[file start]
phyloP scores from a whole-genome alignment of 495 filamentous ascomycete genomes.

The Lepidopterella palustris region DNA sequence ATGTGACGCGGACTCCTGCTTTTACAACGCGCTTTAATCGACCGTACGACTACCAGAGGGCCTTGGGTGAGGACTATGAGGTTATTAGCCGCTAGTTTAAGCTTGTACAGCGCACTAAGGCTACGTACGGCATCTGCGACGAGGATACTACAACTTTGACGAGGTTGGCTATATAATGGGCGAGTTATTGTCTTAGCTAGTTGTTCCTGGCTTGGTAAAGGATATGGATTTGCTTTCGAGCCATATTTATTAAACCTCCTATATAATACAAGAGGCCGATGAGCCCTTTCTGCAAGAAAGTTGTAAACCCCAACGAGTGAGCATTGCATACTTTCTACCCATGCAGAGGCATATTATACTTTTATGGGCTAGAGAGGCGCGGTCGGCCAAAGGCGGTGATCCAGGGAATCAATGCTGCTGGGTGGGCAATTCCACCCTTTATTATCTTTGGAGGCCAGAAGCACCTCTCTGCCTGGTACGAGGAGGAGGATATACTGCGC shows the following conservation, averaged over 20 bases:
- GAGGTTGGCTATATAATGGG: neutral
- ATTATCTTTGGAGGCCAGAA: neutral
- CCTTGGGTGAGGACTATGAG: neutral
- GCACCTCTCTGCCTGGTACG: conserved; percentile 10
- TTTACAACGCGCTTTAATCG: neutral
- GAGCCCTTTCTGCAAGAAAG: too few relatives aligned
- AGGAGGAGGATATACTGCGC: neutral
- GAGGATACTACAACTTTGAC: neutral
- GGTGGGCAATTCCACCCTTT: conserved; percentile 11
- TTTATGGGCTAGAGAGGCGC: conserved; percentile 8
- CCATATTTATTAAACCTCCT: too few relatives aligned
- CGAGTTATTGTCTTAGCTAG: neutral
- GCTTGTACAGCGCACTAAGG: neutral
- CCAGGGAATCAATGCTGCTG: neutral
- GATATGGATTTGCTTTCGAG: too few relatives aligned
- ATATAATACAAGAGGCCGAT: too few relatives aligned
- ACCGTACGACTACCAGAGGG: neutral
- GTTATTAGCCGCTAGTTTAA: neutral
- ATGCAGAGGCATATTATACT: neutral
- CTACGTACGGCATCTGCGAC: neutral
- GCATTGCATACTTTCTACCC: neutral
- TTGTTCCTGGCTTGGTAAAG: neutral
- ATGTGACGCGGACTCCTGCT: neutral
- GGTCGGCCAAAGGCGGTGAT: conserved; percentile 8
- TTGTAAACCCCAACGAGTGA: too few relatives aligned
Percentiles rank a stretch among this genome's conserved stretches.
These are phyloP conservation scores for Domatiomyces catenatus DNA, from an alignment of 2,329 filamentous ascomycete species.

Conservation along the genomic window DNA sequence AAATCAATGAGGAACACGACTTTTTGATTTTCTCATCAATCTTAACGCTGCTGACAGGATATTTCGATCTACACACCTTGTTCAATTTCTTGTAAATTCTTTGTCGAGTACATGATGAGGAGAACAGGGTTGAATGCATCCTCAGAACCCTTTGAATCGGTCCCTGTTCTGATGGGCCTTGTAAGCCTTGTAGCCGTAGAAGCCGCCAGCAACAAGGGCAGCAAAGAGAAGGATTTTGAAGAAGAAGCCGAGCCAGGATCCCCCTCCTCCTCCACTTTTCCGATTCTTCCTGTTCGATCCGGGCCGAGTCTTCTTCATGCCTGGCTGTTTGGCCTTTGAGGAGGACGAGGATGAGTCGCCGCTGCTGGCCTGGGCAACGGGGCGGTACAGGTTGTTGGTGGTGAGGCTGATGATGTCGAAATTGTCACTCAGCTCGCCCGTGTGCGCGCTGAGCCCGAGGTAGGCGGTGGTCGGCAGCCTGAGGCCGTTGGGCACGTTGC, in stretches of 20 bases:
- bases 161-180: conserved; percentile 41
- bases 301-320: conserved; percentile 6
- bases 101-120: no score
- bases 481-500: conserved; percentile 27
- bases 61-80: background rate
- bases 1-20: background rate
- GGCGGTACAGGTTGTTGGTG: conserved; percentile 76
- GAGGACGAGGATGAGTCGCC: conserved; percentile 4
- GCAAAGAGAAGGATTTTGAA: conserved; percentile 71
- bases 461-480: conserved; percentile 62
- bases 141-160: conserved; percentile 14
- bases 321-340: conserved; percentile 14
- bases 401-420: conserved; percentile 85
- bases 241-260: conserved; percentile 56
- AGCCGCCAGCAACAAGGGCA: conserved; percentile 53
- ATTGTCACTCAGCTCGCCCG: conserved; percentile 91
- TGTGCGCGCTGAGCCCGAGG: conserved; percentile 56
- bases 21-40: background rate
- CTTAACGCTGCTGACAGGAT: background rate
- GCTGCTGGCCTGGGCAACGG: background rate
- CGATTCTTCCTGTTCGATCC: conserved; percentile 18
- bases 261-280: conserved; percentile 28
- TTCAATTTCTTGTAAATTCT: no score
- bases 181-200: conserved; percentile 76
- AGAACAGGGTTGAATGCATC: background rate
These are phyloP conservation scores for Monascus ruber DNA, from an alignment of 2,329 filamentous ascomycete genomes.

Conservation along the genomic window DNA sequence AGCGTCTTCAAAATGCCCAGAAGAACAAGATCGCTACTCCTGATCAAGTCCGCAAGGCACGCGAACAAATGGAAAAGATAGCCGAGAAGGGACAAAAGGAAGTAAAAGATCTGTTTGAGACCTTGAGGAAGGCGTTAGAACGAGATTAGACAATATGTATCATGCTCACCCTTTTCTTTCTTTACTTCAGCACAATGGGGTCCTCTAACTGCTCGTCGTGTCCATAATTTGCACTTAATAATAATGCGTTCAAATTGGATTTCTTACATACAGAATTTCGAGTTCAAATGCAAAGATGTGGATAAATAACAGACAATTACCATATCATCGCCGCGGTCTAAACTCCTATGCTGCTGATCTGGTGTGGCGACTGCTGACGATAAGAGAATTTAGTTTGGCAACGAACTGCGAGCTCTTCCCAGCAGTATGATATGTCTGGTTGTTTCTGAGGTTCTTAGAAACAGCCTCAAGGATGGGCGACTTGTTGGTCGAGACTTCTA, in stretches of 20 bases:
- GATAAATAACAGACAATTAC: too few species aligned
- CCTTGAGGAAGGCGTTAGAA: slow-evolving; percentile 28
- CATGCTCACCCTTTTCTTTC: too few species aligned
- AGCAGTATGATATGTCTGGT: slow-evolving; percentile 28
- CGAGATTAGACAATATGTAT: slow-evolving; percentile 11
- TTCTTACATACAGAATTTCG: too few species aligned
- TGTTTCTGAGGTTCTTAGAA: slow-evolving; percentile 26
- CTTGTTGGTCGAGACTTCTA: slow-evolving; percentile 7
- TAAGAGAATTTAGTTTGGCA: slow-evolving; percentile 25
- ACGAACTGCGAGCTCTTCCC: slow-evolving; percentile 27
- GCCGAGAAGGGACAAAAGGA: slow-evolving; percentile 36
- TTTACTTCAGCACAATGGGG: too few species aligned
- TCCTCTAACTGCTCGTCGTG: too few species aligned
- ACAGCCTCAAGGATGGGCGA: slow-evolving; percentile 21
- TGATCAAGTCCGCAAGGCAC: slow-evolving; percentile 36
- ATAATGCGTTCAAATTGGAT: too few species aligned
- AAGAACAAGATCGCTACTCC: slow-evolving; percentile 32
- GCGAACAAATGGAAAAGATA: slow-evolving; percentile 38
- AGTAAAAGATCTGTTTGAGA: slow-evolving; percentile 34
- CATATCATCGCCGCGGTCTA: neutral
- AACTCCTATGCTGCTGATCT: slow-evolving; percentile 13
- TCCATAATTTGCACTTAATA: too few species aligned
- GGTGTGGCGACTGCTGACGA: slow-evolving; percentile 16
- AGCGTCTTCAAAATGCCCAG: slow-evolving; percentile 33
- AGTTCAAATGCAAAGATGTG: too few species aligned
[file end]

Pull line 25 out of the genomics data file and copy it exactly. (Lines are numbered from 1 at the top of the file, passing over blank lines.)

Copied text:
- ATGTGACGCGGACTCCTGCT: neutral